The Standard Edition CD includes the 2 CD audio adventure, The Light at the End,and an eight page booklet.
The Synopsis for The Light at the End,which was written and directed by Nicholas Briggs, is as follows:-
November 23rd 1963 proves to be a significant day in the lives of all eight Doctors…
It’s the day that Bob Dovie’s life is ripped apart…
It’s also a day that sets in motion a catastrophic chain of events which forces the first eight incarnations of the Doctor to fight for their very existence. As a mysterious, insidious chaos unfolds within the TARDIS, the barriers of time break apart…
From suburban England through war-torn alien landscapes and into a deadly, artificial dimension, all these Doctors and their companions must struggle against the power of an unfathomable, alien technology.
From the very beginning, it is clear that the Master is somehow involved. By the end, for the Doctors, there may only be darkness.
Due for release in November The Light at the End stars Tom Baker, Peter Davison, Colin Baker, Sylvester McCoy, Paul McGann (The Doctor), Louise Jameson (Leela), Sarah Sutton (Nyssa), Nicola Bryant (Peri),Sophie Aldred (Ace), India Fisher (Charley Pollard), Geoffrey Beevers (The Master) with special guest stars!
One of the greatest benefits of watching Doctor Who in chronological order is discovering hitherto unknown continuities. The Invasion was one of the first Patrick Troughton serials I watched. Simple incidents, like the Doctor and his crew deciding to drop in on their old friend Professor Travers, were lost on me. Had I watched The Abominable Snowmen, and its sequel The Web of Fear prior to my first viewing of The Invasion then the significance would have been obvious. Similarly, that The Invasion was to some extent a remake of The Web of Fear would have been reasonably self-evident. The apparent absence of story arcs in Classic Series Doctor Who, and the presumption that all serials are entirely self contained, makes casual viewing of stories a joy. Jumping between seasons and different Doctor’s tenures ensures the viewer of a diverse and eclectic range of material. The handicap, however, is the loss of character and series development.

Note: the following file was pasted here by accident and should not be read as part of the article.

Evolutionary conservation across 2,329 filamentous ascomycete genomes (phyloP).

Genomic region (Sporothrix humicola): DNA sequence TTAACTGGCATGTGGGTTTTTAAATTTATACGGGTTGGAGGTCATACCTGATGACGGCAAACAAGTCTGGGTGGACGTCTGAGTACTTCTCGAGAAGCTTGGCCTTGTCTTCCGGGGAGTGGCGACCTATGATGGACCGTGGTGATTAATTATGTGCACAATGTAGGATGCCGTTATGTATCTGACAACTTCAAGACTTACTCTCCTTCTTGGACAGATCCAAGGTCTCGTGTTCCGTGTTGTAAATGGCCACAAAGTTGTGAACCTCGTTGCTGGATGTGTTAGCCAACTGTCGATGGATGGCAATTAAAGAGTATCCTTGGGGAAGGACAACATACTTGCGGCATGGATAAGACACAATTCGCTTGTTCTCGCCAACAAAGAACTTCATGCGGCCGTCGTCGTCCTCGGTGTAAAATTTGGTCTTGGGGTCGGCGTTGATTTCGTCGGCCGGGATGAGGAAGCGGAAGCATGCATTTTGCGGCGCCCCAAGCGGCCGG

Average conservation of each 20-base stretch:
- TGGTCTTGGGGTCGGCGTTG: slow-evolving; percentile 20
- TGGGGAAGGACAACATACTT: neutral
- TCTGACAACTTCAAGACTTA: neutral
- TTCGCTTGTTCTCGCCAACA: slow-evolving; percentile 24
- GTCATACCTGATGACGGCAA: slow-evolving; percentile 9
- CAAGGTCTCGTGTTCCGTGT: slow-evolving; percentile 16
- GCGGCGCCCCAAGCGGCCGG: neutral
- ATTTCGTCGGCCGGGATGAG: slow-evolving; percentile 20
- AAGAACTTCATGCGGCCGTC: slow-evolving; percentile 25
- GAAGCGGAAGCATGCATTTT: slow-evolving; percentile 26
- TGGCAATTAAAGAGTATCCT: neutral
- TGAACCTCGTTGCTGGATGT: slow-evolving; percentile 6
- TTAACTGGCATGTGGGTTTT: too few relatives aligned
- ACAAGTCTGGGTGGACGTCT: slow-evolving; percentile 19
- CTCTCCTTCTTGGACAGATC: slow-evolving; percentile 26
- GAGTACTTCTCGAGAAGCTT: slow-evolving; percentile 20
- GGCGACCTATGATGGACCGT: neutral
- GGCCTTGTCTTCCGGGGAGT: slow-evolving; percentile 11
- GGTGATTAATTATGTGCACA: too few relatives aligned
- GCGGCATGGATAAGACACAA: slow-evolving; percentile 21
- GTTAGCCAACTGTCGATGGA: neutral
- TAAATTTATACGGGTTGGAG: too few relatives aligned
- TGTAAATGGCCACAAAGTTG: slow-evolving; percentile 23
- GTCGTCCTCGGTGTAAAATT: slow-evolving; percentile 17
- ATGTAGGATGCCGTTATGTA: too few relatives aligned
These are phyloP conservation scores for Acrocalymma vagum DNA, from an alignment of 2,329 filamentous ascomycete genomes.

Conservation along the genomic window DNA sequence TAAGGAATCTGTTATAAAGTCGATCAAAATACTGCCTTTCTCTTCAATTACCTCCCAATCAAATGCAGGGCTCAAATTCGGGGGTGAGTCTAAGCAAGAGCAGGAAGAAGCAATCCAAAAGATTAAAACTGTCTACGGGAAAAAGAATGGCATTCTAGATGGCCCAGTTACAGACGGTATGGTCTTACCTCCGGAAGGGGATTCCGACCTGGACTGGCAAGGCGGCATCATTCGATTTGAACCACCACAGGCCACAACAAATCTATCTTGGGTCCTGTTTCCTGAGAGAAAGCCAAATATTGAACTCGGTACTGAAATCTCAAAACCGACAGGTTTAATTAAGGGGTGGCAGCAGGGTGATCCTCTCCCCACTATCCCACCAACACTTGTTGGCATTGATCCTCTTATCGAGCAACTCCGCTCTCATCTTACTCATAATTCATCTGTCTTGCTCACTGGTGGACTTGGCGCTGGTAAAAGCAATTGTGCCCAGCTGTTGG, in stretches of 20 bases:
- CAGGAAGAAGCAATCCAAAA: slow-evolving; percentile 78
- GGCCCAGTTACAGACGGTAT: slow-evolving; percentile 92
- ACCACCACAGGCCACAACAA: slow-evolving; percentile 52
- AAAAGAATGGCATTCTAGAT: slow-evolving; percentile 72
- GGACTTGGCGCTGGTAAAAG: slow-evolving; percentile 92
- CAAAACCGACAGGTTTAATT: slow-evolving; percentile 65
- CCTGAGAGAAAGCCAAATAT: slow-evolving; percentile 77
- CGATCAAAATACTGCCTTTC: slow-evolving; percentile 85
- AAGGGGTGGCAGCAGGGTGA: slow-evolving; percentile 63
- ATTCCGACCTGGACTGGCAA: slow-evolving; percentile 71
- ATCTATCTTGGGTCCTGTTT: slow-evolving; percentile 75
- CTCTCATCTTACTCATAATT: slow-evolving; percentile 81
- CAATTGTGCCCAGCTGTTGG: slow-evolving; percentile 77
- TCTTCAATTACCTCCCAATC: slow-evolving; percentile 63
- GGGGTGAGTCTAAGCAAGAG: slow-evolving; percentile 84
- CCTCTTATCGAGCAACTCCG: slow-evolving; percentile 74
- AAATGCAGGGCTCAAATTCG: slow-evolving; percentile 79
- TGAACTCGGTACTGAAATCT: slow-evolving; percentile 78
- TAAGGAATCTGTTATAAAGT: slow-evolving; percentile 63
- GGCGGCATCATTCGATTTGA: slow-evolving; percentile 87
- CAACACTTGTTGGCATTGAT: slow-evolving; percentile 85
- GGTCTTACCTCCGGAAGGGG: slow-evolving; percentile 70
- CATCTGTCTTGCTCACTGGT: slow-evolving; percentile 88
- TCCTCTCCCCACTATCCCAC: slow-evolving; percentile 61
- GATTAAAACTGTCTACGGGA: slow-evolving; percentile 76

This series’ monsters, The Cybermen
Seeing the evolution of characters that have been iconic is a real joy. The Invasion is the story which introduces UNIT, the United Nations Intelligence Taskforce, to the world of Doctor Who. It is not, however, our first introduction to Alistair Gordon Lethbridge-Stewart. Our first encounter with the then Colonel was in The Web of Fear where Lethbridge-Stewart was a suspicious unknown entity. Arriving in the embattled London Tube, as if out of nowhere, the Colonel could well have been the feared Yeti collaborator. A relationship of trust took some time to develop. A camaraderie from a past battle fought was evident when the Doctor and Jamie again met the promoted Brigadier in The Invasion. It was four years since their last meeting, the Brigadier noted. The character with which we become so familiar during the tenure of Jon Pertwee’s Doctor is not yet fully formed, though. It will be some time before we encounter “classic” Brig moments like the eye-patched alter ego of Inferno or the “Chap with wings, there. Five rounds rabid” of The Daemons. Although often experiencing difficulties with women, Lethbridge-Stewart was particularly Neanderthal in The Invasion, an issue that I will address when discussing the character of Isobel Watkins.